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What is an Importer Security Filing (ISF)?

Before merchandise arriving by vessel can be imported into the U.S., the “Importer Security Filing (ISF) Importer” or their agent (e.g. a licensed customs broker), must electronically submit certain advance cargo information to U.S. Customs and Border Protection (CBP) in the form of an Importer Security Filing. This requirement only applies to cargo arriving in the U.S. by ocean vessel; it does not apply to cargo arriving by other modes of transportation or for bulk cargo.

On January 26, 2009, the new rule titled Importer Security Filing and Additional Carrier Requirements (commonly known as “10+2”) went into effect. This new rule applies to import cargo arriving to the U.S. by vessel. Failure to comply with the new rule could ultimately result in monetary penalties, increased inspections and delay of cargo. The information submitted in Importer Security Filings improves U.S. CBP’s ability to identify high-risk shipments in order to prevent smuggling and ensure cargo safety and security.

U.S. CBP enacted and began full enforcement of the Importer Security Filing (ISF) requirement on July 9, 2013 as a protection measure to screen cargo destined to the U.S. before its arrival to safeguard the U.S from acts of terrorism or illegal activities.

What Must Be Filed?

Shipments Consisting of Goods Intended to be entered into the U.S. and goods intended to be delivered to a Foreign Trade Zone ISF Importer, or their agent, must provide eight data elements, no later than 24 hours before the cargo is laden aboard a vessel destined to the U.S. Those data elements include:

  • Seller
  • Buyer
  • Importer of record number / FTZ applicant identification number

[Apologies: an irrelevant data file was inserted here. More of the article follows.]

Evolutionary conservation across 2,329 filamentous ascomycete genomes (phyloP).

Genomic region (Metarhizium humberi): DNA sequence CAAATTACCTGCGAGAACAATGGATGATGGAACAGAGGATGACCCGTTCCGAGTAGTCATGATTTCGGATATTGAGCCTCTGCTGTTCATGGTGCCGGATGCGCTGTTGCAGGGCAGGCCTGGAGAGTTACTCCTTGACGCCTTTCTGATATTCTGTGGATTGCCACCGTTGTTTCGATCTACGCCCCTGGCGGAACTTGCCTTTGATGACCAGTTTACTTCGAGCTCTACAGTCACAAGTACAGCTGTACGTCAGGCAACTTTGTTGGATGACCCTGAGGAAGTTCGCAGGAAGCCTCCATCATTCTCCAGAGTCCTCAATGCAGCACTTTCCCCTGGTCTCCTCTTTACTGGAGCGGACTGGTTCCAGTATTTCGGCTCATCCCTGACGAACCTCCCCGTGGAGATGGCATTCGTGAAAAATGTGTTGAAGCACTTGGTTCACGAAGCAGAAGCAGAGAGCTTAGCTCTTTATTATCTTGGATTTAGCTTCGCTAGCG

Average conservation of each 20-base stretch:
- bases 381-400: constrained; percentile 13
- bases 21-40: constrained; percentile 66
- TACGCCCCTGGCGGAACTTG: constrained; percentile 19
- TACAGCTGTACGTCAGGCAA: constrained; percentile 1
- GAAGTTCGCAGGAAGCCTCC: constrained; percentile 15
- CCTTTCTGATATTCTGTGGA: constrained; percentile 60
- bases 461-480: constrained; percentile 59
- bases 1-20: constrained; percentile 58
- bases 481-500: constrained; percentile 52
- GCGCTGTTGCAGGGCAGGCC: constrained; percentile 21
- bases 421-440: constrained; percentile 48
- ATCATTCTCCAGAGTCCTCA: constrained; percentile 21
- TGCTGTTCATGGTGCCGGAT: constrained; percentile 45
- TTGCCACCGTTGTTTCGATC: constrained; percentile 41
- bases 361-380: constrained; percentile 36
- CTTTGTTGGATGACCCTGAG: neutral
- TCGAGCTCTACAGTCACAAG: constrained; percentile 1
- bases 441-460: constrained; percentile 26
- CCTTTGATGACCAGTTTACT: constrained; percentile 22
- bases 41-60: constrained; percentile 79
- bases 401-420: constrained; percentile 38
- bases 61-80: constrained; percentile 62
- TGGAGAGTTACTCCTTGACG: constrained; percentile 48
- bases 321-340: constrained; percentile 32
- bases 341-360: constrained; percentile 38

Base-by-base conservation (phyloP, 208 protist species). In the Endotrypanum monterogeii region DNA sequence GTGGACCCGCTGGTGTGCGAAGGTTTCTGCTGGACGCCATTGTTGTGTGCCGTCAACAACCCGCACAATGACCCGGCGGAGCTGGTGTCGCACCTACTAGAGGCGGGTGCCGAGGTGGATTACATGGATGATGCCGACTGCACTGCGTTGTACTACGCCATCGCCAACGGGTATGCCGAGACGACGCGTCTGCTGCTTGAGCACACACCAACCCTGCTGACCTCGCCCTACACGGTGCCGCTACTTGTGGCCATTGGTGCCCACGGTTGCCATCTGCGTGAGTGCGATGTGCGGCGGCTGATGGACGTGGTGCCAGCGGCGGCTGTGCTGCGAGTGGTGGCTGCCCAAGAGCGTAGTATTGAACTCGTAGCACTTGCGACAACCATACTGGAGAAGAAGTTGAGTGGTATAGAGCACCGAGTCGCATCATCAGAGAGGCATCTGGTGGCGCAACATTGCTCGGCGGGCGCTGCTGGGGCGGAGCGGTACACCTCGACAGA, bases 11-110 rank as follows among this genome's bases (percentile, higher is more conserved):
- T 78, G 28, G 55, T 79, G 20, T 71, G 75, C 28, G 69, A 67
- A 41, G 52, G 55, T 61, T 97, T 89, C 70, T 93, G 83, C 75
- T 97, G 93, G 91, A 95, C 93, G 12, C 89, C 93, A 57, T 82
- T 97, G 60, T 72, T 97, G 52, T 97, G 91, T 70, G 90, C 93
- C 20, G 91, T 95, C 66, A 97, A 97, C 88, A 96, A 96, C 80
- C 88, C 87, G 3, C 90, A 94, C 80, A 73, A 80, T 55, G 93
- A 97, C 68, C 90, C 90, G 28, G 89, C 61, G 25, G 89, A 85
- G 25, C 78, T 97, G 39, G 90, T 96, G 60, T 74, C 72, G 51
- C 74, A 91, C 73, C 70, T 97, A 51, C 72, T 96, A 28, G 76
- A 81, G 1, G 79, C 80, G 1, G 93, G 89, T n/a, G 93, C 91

• Consignee number(s)
  • Manufacturer (or supplier)*
  • Ship to party*
  • Country of origin*
  • Commodity Harmonized Tariff Schedule of the United States (HTSUS) number*

* ISF Importers have flexibility with respect to the submission of these four data elements. For these data elements, importers may submit a range of acceptable responses based on facts available to the ISF Importer at the time of submission. The Importer Security Filing must be updated as soon as more accurate or precise data becomes available and no later than 24 hours prior to the departure.

Two additional data elements must be submitted as early as possible, but no later than 24 hours prior to the ship’s arrival at a U.S. port. These data elements are:

  • Container stuffing location
  • Consolidator

What if the ISF is filled after departure of a vessel?

CBP will take into account difficulties that importers may face in complying with the rule as long as importers are making a good faith effort and satisfactory progress toward compliance. The flexible enforcement period had already ended by January 26, 2010. CBP may issue liquidated damages of $5,000 per violation for the submission of an inaccurate, incomplete or untimely filing. If goods for which an ISF has not been filed arrive in the U.S., CBP may withhold the release or transfer of the cargo; CBP may refuse to grant a permit to unlade for the merchandise; and if such cargo is unladen without permission, it may be subject to seizure. Additionally, noncompliant cargo could be subject to “do not load” orders at origin or further inspection on arrival.

What is an ISF Bond?

Bonds are a guarantee from the surety company to the U.S. Government that the importer will faithfully and timely abide by all laws and regulations governing the importation of merchandise into the commerce of the U.S. The bond is not designed or intended to protect the protect the importer (rather it protects the people and government of the U.S.), nor does it relieve the importer of any of their obligations.

The surety company, by bonding the importer, assumes the same duties and responsibilities of the importer. If an importer fails to honor any condition of the bond, the surety can be compelled to do so in their place.

Types of Customs Bonds

Option 1: Continuous Transaction Bonds (Annual Bonds) – Continuous Transaction Bonds (CTB) cover all import transactions at all U.S. ports within one year from the date the bond is approved and effective. This includes 10+2 Importer Security Filing (ISF). They cover 10% of the annual estimated duties for the calendar year. A CTB shall never be less than $50,000.

Option 2: ISF Bond and Single Entry Bond – Without a CTB, the importer must purchase both an ISF Bond and a Single Entry Bond (SEB), which covers one import entry. The SEB amount is determined by the commercial value of the goods plus the U.S. Customs duty.

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